If you're a Kegel8 follower, you'll know that we are dedicated to bringing you the very latest and best pelvic floor tips, knowledge and advice, so that's why we are bringing a series of top pelvic floor tips via our blog, Facebook and Twitter over the coming weeks. Today's top tip comes from leading Australian physiotherapist Sue Croft.
Sue Croft, Leading Physiotherapist's Tip for Prolapse Prevention
"P stands for Prolapse
. Now if all patients with minor vaginal wall laxity were alerted early
to their slight prolapse then perhaps the conservative interventions would have a far greater chance of holding things at bay! Avoiding straining at stool by using the correct position and dynamics for defaecation, softening the bowel motion with soluble fibres or other products, always engaging in pelvic floor safe exercising
(that is, no sit ups, curl ups, crunches, double leg lifts or full planks), regular pelvic floor muscle training and bracing
(tightening your low tummy and pelvic floor muscles prior to increases in intra-abdominal pressure) – these are simple strategies to prevent worsening prolapse
I stands for Incontinence.
By questioning the patient as to whether they leak with cough or sneeze or with the urge to go will identify stress
or urge incontinence
. Stress incontinence has been shown in studies to be significantly improved and cured in 60-80% of patients. (Neumann P et al 2005 Physiotherapy for female stress urinary incontinence: a multicentre observational study, Australia and New Zealand Journal of Obstetrics and Gynaecology 45:226-232)
. Urgency and urge incontinence responds well to bladder retraining and modification of caffeine intake. These are simple conservative measures taught by a Continence and Women’s Health physiotherapist in one session.
P stands for PAIN.
Chronic pelvic pain
is seen in many patients attending a GP’s surgery. With a normal consultation where there is only 15 minutes to see the patient, it must be daunting to even think about delving into the question of “Do you have any pelvic/vaginal/bladder/ bowel pain.
If the patient doesn’t come in specifically with that condition, then why the heck would you go fishing for it? Because chronic pelvic pain will get worse as the patient’s nervous system gets well practised at producing pain, (central sensitization) and with some time taken to ExplainPain,
the patient can start to gain control over their condition and not feel so helpless. But it takes time and this is where the physios can help. Teaching the concept that the brain decides whether there is going to be pain or not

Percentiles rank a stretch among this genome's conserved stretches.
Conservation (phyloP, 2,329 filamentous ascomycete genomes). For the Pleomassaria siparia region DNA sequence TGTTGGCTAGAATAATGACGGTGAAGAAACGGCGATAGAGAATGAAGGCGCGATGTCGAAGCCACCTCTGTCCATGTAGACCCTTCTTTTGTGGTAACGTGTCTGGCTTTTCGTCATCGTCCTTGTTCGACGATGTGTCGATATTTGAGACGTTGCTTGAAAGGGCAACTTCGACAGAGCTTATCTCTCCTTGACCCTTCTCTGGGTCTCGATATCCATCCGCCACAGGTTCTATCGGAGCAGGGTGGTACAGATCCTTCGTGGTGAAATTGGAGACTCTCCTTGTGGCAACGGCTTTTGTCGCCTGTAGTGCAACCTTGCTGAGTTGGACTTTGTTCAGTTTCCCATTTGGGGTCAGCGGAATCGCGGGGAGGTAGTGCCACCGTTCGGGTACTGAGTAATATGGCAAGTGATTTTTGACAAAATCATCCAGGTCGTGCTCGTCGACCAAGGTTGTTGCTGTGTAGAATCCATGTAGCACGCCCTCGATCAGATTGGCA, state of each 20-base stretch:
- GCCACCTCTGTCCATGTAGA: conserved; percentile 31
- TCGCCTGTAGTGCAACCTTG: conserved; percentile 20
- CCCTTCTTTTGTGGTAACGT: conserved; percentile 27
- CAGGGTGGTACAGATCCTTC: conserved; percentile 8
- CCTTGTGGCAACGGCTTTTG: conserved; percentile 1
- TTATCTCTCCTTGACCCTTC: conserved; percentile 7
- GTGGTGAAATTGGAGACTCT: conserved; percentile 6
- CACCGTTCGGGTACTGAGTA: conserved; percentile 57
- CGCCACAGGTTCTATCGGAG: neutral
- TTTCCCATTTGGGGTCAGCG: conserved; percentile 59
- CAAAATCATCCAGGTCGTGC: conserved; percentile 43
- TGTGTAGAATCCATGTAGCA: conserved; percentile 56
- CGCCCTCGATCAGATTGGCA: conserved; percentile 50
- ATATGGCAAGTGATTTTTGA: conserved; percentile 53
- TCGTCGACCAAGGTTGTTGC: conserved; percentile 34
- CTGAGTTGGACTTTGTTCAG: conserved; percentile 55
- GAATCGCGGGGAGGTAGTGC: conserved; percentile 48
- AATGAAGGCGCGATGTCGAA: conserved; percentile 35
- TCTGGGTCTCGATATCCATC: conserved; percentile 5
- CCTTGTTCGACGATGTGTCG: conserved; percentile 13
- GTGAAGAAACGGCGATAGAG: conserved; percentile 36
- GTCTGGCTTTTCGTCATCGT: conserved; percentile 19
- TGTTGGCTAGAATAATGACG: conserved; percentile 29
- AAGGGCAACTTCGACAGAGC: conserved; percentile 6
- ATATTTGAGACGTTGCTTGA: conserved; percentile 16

really has changed our direction of treating the end organ and the peripheries to more the central sensitization nature of chronic pain.
E stands for exercise.
Now exercise can mean pelvic floor exercises
- the bread and butter of a pelvic floor physiotherapist- but as you can see we do far more than teach Kegels
these days! But exercise is far more than that. There was an interesting article recently highlighting, that the UK’s Royal College of Physicians has just approved a report” Exercise for life: Physical activity in health and disease”.
The report states: “There is evidence for the benefits of exercise in many forms of disease. It is effective, inexpensive, with a low side-effect profile and can have a positive environmental impact. Despite this, there remains a reluctance within the medical profession to use exercise as a treatment.” (Royal College of Physicians Exercise for life: Physical activity in health and disease. London RCP,2012).
So, physiotherapists have a critical role in assisting GPs in this invaluable and essential treatment modality, as do exercise physiologists.
S stands for sex.
I’ve learnt over the years never to assume anything about sex. I have patients in their 30’s who can take it, but mostly leave it, and patients in their 80s who are still having a satisfying sexual relationship. And therefore you should always ask the question and never assume someone is too old to be worried about pain or dryness with intercourse or a lack of libido. There is much to be offered to these patients by a Continence and Women’s Health Physiotherapist, even if it’s just reassurance that having intercourse is still possible and even beneficial if you have prolapse."
Sue Croft is an Australian Physiotherapist and author of ’Pelvic Floor Recovery - A Physiotherapy Guide for Gynaecological Repair Surgery’ and ‘Pelvic Floor Recovery Essentials’ (both available from our friends at www.stressnomore.co.uk). She is a specialist in pelvic floor conditions, urinary incontinence, bowel conditions, prolapse and pelvic pain and a member of the Australian Physiotherapy Association, the National Continence and Women’s Health Special Interest Group, the International Continence Society and a Committee member of the Queensland Branch of the Continence Foundation of Australia.